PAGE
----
Second, the issue of Palestinian refugees is also very relevant to Jordan — about 60% of its population is Palestinian. In a future Israeli-Palestinian agreement, both sides are expected to act according to the Arab Peace Initiative of 2002, toward “a just and agreed solution.” While Palestine will be the homeland of the refugee, the economic challenge of refugee resettlement would be easier solved if Palestine and Jordan act together, finding an all-around acceptable solution.
There is also the question of Jerusalem — Jordan’s role with regard to Jerusalem has been recognized and formalized in the Israeli-Jordanian peace treaty, yet the Hashemite Kingdom would undoubtedly let the Palestinians lead the negotiations and solution on East Jerusalem.
The foreseen confederation has further advantages to all the parties:
For the Palestinian side, the credibility of a Palestinian state as a stable entity will only increase through a confederative arrangement with Jordan, a country respected by the West. Furthermore, the negotiation posture of the Palestinians vis-a-vis Israel will be strengthened, since Israel has traditionally viewed Jordan as a credible security partner. The solution to refugee resettlement will be more feasible through Jordanian-Palestinian economic cooperation structures, as long as the Palestinians respect the integrity of the Hashemite Kingdom. In addition, the Palestinian economy can profit from joint ventures with Jordan, especially in working with Jordan as a trade partner when targeting the Gulf countries.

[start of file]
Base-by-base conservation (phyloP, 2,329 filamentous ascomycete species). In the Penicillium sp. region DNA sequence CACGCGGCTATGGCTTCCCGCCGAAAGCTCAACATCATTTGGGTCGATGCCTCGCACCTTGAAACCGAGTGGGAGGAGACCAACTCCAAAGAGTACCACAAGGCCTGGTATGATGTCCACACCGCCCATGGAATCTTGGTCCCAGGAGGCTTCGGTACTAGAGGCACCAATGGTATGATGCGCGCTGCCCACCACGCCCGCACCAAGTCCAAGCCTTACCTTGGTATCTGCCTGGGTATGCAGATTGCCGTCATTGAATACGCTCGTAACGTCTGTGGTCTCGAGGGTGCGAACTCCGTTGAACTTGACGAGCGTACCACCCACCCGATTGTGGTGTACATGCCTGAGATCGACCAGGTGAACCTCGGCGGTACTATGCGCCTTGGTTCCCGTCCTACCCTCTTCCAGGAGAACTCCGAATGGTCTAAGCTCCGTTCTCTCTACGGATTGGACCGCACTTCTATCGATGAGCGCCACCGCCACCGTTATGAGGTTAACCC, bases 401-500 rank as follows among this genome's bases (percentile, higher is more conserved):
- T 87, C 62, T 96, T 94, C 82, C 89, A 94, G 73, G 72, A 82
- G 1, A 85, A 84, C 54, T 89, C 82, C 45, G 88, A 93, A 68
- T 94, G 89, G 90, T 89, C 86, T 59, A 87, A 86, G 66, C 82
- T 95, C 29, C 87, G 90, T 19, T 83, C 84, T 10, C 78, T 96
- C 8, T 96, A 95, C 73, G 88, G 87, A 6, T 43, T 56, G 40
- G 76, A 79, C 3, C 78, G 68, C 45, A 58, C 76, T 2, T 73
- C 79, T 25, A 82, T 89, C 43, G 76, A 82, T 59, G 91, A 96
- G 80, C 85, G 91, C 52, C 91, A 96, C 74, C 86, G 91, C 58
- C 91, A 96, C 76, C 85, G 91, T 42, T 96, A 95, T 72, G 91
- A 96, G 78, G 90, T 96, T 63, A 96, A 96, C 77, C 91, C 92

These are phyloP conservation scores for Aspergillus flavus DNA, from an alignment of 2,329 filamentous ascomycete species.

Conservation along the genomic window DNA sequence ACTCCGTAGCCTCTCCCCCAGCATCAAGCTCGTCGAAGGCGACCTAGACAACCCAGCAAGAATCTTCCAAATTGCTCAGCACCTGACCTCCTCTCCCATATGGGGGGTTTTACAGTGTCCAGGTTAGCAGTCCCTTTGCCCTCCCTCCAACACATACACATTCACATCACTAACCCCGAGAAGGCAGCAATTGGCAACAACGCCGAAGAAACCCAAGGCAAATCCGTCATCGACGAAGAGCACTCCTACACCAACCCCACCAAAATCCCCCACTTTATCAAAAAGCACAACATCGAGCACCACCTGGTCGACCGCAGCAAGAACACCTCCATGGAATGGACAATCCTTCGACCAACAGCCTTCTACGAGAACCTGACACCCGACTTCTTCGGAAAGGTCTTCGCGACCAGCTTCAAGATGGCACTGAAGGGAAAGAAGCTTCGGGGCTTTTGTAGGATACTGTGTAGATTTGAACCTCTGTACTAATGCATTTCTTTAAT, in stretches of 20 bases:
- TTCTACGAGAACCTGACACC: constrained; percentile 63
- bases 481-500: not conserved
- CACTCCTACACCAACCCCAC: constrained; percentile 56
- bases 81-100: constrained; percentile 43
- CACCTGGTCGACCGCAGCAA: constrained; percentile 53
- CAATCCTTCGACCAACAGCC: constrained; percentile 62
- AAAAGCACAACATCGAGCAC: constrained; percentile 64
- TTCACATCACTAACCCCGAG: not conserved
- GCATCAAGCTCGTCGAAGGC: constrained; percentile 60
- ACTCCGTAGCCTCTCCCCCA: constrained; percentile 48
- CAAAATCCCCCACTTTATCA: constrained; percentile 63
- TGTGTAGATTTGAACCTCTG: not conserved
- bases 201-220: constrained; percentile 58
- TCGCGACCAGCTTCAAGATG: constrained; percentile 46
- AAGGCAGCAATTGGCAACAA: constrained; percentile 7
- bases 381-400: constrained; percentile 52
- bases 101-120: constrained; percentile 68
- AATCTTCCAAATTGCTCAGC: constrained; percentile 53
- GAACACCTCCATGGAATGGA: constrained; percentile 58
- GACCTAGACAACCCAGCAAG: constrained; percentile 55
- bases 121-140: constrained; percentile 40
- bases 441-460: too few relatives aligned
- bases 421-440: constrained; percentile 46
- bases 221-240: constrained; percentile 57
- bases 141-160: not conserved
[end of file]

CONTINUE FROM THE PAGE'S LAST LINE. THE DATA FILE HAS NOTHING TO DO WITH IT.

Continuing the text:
For Israel, a Jordanian-Palestinian confederation makes sense from a security point of view. In the volatile Middle East, the Jordanian security forces are among the best trained and the most reliable. In addition, a trilateral cooperation on infrastructure, such as water, energy and transportation would benefit Israel economically, as well as in terms of regional stability. The three countries could, with time, establish a version of the Benelux Economic Union (the Belgium, Netherlands and Luxemburg Cooperation). Referring to the perspective of Israeli public opinion, a confederation would evidently facilitate “selling” a permanent status deal to Israelis. In Israel, Jordan is popular and respected, whereas Palestine is not.